April 21, 2014

Leadership: Is the microphone on?

Orthodox Leader Blog

Fr. Basil Basil Biberdorf over at The Orthodox Leader laments the Orthodox silence on the recent health care legislation. Some of Fr. Basil's comments: The recent turmoil surrounding the recent passage of healthcare legislation by the United States Congress is providing ample opportunity to look at the absence of Orthodox leadership. Despite the scandalously equivocal language used by the Ecumenical Patriarch in discussing abortion (c.f., here, here, here, and here), the Church’s teaching cannot be misunderstood. Worse, at least one professor at Holy Cross Seminary is reportedly elated at the passing of this legislation. To those bishops (especially those whom I have overlooked) and my brethren who are speaking against the wanton destruction of these little ones, I thank you and pray that your efforts would yield much fruit by strengthening and encouraging the Orthodox faithful to stand firm against such wanton destruction of human beings. To the others, the bigger … [Read more...]

Fr. Peter-Michael Preble interviews Fr. Hans Jacobse about the Ecumenical Patriarchate

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Fr. Peter-Michael Preble, host of the Shepherd of Souls radio program on Ancient Faith radio, Pastor of St. Michael's Orthodox Christian Church, and occasional contributor to the AOI blog, recently interviewed Fr. Hans Jacobse on the subject of the Ecumenical Patriarch. Listen to the interview: Fr. Peter blogs at the Fr. Peter-Michael Preble blog. … [Read more...]

Antiochian monasticism speaks to the current crisis…

From the Ochlophobist (one who has an aversion to crowds) website: The following is very important. It was written by Archim. Touma, who is said to be the most influential monastic under Antioch. He is Athonite in spirituality, he leads the most traditional monastery under the Holy Synod of Antioch, and he does not normally comment on ecclesio-political matters. Highlight: And what is to be said about the canonical disorders that we’re up to our ears in over there? The situation of all the Orthodox eparchies dependent on mother churches in North America is uncanonical. There is one Orthodox church in those lands whose situation is sound and canonical: the American Orthodox Church (OCA). This alone is independent and autocephalous and this is de-facto recognized by the other Orthodox eparchies. Its recognition, formal or implicit, by the eparchies depending on mother churches is clear and frank confirmation that the status of these eparchies is uncanonical and unsound. If … [Read more...]

Canon 28 and Constantinople’s Jurisdictional Claims

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More plans for Pan-Orthodox Synod

Asianews has an update on the preparatory meetings for a pan-Orthodox synod, which seems to be gaining momentum. After various mishaps, in 1961 a pan-Orthodox conference was convened in Rhodes, with significant pressure from patriarch Athenagoras, for the purpose of preparing an Orthodox synod. This conference was also followed by numerous obstacles, because as theologian Giorgos Tetsetis observes, the local Churches did not have a clear idea of what they wanted from the Synod. "It is time," says Fr. Tetsetis, a theologian for the ecumenical patriarchate, "that our Church finally realize that it is doing poorly as a whole. The Church needs an open and sincere dialogue. Because it is only then, with its rich tradition as a compass, that it will be able to emerge from its blind alley and together face its existential problems, which are becoming increasingly severe and complicated. It is only then that the importance of the Ecumenical Patriarch's initiative can be … [Read more...]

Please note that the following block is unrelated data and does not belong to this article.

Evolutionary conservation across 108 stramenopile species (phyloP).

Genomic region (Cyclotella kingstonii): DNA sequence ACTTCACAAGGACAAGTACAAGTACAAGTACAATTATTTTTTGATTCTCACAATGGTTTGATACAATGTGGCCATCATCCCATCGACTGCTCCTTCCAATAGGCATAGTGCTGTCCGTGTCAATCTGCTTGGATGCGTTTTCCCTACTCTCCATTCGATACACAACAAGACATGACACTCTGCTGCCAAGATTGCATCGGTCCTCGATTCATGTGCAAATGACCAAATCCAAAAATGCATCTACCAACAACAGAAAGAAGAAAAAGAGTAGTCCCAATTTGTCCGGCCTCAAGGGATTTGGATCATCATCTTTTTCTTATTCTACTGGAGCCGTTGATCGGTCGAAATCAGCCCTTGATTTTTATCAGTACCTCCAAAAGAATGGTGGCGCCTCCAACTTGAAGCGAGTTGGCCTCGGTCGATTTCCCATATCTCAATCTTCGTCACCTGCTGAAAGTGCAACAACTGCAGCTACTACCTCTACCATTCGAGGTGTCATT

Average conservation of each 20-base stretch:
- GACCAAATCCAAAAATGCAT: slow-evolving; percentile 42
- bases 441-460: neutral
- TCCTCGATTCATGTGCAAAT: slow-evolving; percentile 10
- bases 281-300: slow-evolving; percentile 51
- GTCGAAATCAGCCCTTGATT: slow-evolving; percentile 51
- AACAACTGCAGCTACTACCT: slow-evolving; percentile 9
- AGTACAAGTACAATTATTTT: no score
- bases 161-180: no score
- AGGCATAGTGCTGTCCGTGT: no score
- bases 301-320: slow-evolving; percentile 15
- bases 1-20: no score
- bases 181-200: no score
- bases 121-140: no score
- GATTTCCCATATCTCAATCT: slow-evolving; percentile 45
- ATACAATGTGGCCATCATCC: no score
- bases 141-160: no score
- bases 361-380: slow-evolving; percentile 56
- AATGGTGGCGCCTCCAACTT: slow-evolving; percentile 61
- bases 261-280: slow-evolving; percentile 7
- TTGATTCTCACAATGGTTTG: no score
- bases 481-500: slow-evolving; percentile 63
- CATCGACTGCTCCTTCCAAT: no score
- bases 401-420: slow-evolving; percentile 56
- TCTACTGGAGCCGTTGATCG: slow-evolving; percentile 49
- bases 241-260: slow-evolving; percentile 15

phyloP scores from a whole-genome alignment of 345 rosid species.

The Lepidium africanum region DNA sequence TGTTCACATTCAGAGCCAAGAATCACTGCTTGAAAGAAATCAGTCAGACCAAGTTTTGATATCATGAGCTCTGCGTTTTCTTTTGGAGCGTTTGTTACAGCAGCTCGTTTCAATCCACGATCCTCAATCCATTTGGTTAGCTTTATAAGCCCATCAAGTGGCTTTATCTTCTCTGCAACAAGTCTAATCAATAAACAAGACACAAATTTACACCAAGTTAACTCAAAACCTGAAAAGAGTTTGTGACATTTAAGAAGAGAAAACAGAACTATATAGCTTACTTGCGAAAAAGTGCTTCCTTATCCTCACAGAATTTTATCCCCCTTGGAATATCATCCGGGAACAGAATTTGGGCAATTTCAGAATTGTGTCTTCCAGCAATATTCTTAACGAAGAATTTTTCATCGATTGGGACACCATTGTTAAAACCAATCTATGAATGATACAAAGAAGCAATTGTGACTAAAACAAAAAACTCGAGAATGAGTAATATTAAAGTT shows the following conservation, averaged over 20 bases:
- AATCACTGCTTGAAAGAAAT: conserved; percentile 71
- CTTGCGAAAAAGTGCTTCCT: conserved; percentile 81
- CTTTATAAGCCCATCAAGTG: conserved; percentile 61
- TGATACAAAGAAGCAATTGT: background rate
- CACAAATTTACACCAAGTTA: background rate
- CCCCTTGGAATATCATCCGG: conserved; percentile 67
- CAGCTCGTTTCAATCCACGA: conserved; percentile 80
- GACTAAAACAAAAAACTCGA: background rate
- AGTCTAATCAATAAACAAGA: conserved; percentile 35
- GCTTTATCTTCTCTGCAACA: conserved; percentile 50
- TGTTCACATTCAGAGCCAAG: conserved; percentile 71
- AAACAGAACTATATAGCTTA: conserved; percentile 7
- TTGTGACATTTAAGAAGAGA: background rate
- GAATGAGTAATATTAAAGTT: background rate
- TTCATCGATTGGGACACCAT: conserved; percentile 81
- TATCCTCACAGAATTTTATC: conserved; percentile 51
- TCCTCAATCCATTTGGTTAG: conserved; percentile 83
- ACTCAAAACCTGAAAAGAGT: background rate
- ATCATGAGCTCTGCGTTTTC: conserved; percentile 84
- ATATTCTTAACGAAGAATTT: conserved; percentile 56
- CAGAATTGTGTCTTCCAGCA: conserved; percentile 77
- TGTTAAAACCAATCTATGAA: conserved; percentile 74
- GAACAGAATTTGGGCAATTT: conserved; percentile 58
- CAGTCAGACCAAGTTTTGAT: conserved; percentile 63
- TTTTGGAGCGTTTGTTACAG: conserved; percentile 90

Turkey and Religious Liberty

My interview with Turkish journalist Mustafa Akyol was published today in The Acton Institute's Religion & Liberty quarterly. Our talk focused on the prospects for greater economic and religious liberty in Turkey. Mustafa blogs at The White Path. Excerpt: Let's talk about religious freedom. There's a great tension between the modern secularist path of Turkey, going back to Ataturk, and the revival of Islam and its influence on politics. Will this be a winner take all battle, or is Turkey working out something a little more complex in the future? I say there will be room for all of these views, and Turkey will be more pluralistic than it used to be. Actually, right now, the battle is between the people who want to create room for pluralism and those who want to keep it homogeneously secular. Keep in mind that the founding idea of the Turkish Republic was very monolithic. It picked up the narrative of the French Enlightenment in that secularism would make the country safe from … [Read more...]

Orthodox Christian Patriarchs Celebrate Baptism of Russia

Orthodox Churches have long been involved in ecumenical projects, such as the World Council of Churches, and affirm the Lord's mandate "that they all may be one" (John 17:21). Yet, I can't help thinking at times that the Orthodox Churches might work a little harder at unity in their own house. For that reason, it was encouraging to follow the progress of Greek Orthodox Archbishop Demetrios' recent visit to the Moscow Patriarchate and see Ecumenical Patriarch Bartholomew I side by side with Patriarch Alexy II for the celebration of the baptism of Russia. The Greeks and the Russians have had some contentious moments of late, such as the controversy over who shall have jurisdiction for Orthodox Christians in Estonia. Good background here in an AP story on the tensions between the Ukrainians and Russians: Ukrainian officials are determined to use the events to lobby for autonomy for the local church from Russia, while the dominant Moscow Patriarchate will fight to retain … [Read more...]